The solution is to hane at ; black has to play in order to make two eye shapes; the throw-in at then starts the ko. This is a two-stage ko that is favourable for Black, in which Black can immediately capture, forcing White to find the first threat.
CW?: I'm sorry, I don't quite understand. Why can black immediately capture? If black takes isn't this a ko and black cannot capture?
symplicity:The ko rule prevents you from repeating the previous board position. If black captures , this does not repeat the board position yet. Black will have a stone at the 1-1 point that he didn't before (because did not capture anything).
CW?: Thanks. I completely misunderstood the problem. So black captures and white cannot recapture because of ko. My question then is why would white do such a thing, since now it looks like black can make life?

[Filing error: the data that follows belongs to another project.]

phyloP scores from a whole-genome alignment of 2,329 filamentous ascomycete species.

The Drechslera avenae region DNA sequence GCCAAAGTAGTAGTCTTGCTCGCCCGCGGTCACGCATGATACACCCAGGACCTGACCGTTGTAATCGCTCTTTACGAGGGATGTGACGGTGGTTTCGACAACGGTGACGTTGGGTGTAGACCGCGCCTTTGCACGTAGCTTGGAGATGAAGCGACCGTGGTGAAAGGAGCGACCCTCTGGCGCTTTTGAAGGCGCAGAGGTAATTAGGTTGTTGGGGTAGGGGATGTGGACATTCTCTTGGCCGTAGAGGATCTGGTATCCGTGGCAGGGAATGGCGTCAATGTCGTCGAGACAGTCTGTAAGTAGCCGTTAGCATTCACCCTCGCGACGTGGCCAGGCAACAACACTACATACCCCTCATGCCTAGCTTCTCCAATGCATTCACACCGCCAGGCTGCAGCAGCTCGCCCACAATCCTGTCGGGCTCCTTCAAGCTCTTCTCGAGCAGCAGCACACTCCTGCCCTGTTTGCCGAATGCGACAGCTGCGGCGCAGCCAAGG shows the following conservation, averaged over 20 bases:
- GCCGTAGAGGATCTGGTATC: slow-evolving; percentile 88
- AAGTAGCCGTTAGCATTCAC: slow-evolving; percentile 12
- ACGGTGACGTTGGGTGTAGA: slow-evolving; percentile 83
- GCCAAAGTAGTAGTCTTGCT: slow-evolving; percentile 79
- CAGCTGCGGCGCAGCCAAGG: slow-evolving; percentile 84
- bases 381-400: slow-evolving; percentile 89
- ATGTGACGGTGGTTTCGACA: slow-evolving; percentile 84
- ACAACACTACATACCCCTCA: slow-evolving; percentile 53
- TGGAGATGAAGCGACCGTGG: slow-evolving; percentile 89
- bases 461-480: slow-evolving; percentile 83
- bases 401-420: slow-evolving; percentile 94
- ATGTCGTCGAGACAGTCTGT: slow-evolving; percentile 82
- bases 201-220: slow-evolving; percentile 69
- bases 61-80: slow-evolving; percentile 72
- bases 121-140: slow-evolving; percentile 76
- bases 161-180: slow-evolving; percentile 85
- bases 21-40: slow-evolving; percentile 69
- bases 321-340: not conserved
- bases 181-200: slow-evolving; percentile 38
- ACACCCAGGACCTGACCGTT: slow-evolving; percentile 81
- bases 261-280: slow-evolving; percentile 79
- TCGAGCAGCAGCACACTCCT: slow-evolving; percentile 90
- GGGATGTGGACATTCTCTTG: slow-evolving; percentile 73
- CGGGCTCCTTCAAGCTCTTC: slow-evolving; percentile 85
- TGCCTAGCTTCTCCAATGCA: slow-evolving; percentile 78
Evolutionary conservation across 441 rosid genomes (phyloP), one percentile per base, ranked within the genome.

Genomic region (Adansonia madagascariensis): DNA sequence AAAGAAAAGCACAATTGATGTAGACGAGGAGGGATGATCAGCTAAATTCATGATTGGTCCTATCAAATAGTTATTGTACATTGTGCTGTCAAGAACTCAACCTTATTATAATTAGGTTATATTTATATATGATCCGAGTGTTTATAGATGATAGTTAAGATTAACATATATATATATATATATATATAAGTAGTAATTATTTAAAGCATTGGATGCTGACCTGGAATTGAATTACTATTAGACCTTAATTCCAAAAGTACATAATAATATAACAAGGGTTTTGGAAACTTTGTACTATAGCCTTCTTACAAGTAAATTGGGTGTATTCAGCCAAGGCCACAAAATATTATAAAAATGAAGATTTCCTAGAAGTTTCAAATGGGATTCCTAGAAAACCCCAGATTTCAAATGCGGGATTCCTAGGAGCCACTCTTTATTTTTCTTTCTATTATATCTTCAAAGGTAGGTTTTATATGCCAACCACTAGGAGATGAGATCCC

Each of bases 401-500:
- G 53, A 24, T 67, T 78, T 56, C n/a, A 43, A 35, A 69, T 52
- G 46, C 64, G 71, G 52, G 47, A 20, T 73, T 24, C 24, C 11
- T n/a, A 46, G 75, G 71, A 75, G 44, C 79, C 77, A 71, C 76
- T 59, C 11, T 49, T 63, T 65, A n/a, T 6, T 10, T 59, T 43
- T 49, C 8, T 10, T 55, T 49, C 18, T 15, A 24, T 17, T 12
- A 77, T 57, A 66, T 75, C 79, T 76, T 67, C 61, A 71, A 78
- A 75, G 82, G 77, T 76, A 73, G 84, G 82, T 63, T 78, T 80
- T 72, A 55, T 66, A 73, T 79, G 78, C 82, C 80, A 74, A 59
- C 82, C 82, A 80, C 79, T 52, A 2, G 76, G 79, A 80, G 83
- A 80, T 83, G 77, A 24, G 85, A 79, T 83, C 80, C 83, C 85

MrTenuki: If is played any where else, Black plays there and lives unconditionally. So, the only chance for White to kill the Black group is to fight the ko per the diagram below. (Note that the locations for , , , and are not meant to be taken literally; they denote moves played elsewhere.)
How White might win the ko: - = ko threat and reply, and = tenuki
FewKinG?: MrTenuki, I'm a bit confused about the white move in the upper right (the black one marked in my diagram), shouldn't this rather look something like this with white capturing in move 10 creating another ko?:
How White might win the ko: - = ko threat and reply, = tenuki
Because of black's eye at a connecting at b isn't good enough for white.
If white tries to play on the top first, black will just hane and make two eyes (white can't push at a or black will immediately capture).